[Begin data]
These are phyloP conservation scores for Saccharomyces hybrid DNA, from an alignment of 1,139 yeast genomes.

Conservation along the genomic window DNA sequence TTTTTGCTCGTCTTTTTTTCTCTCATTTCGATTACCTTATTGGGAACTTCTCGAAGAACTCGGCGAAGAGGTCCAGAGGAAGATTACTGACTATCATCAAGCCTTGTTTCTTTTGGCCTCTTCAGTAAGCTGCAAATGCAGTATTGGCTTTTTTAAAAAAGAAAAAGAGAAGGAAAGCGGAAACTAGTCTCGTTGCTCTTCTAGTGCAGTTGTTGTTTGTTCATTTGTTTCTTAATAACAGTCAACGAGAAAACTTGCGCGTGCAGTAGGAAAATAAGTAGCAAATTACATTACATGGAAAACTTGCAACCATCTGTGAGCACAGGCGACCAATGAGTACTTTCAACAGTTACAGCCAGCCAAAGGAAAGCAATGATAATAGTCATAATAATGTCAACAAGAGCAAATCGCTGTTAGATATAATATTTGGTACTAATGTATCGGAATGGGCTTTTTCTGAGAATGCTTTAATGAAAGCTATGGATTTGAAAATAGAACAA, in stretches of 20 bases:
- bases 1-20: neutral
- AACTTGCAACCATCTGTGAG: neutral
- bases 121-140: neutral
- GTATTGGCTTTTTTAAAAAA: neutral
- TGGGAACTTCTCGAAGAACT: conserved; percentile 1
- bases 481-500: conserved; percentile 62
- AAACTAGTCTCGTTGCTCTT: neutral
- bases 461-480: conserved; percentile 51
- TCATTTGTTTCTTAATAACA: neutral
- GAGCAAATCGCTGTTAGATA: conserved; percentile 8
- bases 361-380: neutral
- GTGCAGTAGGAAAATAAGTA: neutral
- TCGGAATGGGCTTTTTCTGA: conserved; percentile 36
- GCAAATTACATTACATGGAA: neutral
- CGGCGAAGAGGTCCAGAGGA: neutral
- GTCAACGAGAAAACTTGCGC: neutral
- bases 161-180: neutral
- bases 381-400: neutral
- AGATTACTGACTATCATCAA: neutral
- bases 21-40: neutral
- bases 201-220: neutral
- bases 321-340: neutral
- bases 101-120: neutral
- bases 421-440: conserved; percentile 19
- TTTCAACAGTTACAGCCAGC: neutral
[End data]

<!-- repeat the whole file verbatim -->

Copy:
These are phyloP conservation scores for Saccharomyces hybrid DNA, from an alignment of 1,139 yeast genomes.

Conservation along the genomic window DNA sequence TTTTTGCTCGTCTTTTTTTCTCTCATTTCGATTACCTTATTGGGAACTTCTCGAAGAACTCGGCGAAGAGGTCCAGAGGAAGATTACTGACTATCATCAAGCCTTGTTTCTTTTGGCCTCTTCAGTAAGCTGCAAATGCAGTATTGGCTTTTTTAAAAAAGAAAAAGAGAAGGAAAGCGGAAACTAGTCTCGTTGCTCTTCTAGTGCAGTTGTTGTTTGTTCATTTGTTTCTTAATAACAGTCAACGAGAAAACTTGCGCGTGCAGTAGGAAAATAAGTAGCAAATTACATTACATGGAAAACTTGCAACCATCTGTGAGCACAGGCGACCAATGAGTACTTTCAACAGTTACAGCCAGCCAAAGGAAAGCAATGATAATAGTCATAATAATGTCAACAAGAGCAAATCGCTGTTAGATATAATATTTGGTACTAATGTATCGGAATGGGCTTTTTCTGAGAATGCTTTAATGAAAGCTATGGATTTGAAAATAGAACAA, in stretches of 20 bases:
- bases 1-20: neutral
- AACTTGCAACCATCTGTGAG: neutral
- bases 121-140: neutral
- GTATTGGCTTTTTTAAAAAA: neutral
- TGGGAACTTCTCGAAGAACT: conserved; percentile 1
- bases 481-500: conserved; percentile 62
- AAACTAGTCTCGTTGCTCTT: neutral
- bases 461-480: conserved; percentile 51
- TCATTTGTTTCTTAATAACA: neutral
- GAGCAAATCGCTGTTAGATA: conserved; percentile 8
- bases 361-380: neutral
- GTGCAGTAGGAAAATAAGTA: neutral
- TCGGAATGGGCTTTTTCTGA: conserved; percentile 36
- GCAAATTACATTACATGGAA: neutral
- CGGCGAAGAGGTCCAGAGGA: neutral
- GTCAACGAGAAAACTTGCGC: neutral
- bases 161-180: neutral
- bases 381-400: neutral
- AGATTACTGACTATCATCAA: neutral
- bases 21-40: neutral
- bases 201-220: neutral
- bases 321-340: neutral
- bases 101-120: neutral
- bases 421-440: conserved; percentile 19
- TTTCAACAGTTACAGCCAGC: neutral